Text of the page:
`Console.ReadLine()`

The `Console.ReadLine()`

method is used to get user input. The user input can be stored in a variable. This method can also be used to prompt the user to press `enter` on the keyboard.

Console.WriteLine("Enter your name: ");string name = Console.ReadLine();

Comments are bits of text that are not executed. These lines can be used to leave notes and increase the readability of the program.

- Single line comments are created with two forward slashes
`//`

. - Multi-line comments start with
`/*`

and end with`*/`

. They are useful for commenting out large blocks of code.

// This is a single line comment/* This is a multi-line commentand continues until the endof comment symbol is reached */

`Console.WriteLine()`

The `Console.WriteLine()`

method is used to print text to the console. It can also be used to print other data types and values stored in variables.

Console.WriteLine("Hello, world!");// Prints: Hello, world!

Arithmetic operators are used to perform basic mathematical operations on numerical values:

`+`

addition operator`-`

subtraction operator`*`

multiplication operator`/`

division operator`%`

modulo operator (returns the remainder)

int result;result = 10 + 5; // 15result = 10 - 5; // 5result = 10 * 5; // 50result = 10 / 5; // 2result = 10 % 5; // 0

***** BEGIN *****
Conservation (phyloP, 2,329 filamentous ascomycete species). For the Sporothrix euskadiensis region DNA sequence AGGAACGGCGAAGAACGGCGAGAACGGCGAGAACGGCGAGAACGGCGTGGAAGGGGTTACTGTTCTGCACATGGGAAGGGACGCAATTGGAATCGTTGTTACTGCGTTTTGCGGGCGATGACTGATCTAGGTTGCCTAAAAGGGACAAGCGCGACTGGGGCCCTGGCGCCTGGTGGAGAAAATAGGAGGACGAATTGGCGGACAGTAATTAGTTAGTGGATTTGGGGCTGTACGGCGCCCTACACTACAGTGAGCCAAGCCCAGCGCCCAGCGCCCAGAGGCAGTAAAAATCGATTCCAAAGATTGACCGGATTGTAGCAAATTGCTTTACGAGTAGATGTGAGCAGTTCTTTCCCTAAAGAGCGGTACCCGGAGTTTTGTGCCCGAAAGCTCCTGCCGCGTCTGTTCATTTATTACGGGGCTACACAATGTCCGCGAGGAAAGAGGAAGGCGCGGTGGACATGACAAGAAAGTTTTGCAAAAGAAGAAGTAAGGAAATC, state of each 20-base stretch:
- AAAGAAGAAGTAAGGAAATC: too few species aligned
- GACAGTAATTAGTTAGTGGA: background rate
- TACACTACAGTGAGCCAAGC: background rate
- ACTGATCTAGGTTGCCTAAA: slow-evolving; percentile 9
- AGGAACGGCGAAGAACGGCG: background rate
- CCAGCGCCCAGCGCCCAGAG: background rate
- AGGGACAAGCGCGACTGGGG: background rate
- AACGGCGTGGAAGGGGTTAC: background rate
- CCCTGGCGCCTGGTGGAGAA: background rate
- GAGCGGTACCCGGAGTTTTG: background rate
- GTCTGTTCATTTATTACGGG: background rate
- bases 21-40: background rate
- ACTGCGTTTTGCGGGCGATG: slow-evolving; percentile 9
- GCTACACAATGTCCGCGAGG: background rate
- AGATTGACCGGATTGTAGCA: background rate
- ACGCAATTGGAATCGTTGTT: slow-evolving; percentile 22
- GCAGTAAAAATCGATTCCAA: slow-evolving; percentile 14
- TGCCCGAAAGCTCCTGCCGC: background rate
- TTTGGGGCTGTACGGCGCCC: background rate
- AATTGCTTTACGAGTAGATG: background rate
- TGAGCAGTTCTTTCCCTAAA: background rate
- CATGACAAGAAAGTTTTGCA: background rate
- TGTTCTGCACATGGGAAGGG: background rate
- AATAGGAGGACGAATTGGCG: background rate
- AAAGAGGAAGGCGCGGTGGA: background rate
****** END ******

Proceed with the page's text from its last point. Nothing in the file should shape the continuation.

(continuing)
String interpolation provides a more readable and convenient syntax to create formatted strings. It allows us to insert variable values and expressions in the middle of a string so that we don’t have to worry about punctuation or spaces.

int id = 100// We can use an expression with a string interpolation.string multipliedNumber = $"The multiplied ID is {id * 10}.";Console.WriteLine(multipliedNumber);// This code would output "The multiplied ID is 1000."

In C#, `Math`

provides many built-in methods for performing advanced mathematical operations. Some common methods include:

`Math.Abs()`

— calculates the absolute value of a given number`Math.Sqrt()`

— calculates the of a given number`Math.Floor()`

— rounds the given number down to the nearest integer`Math.Min()`

— takes 2 values of the same type and returns the value that is less

double x = -80;double absValue = Math.Abs(x); // 80double sqRoot = Math.Sqrt(absValue); // 8.94427190999916double floored = Math.Floor(sqRoot); // 8double smaller = Math.Min(x, floored); // -80

C# offers several shortcuts for condensing simple operations.

The addition (`+`

) and subtraction (`-`

) operators can be doubled to form the increment (`++`

) and decrement (`--`

) operators. `++`

increases a variable’s value by 1, and `--`

lowers it by 1.

`+`

, `-`

, `*`

, `/`

, and `%`

can all be combined with the equals sign (`=`

) to form compound assignment operators, such as `+=`

, the compound addition operator. These operators take a variable to the left and a value to the right, perform the specified arithmetic operation, and assign the result back into the variable.

int a = 0;a++; // a = 1a += 1; // a = 2a *= 7; // a = 14a--; // a = 13a %= 7; // a = 6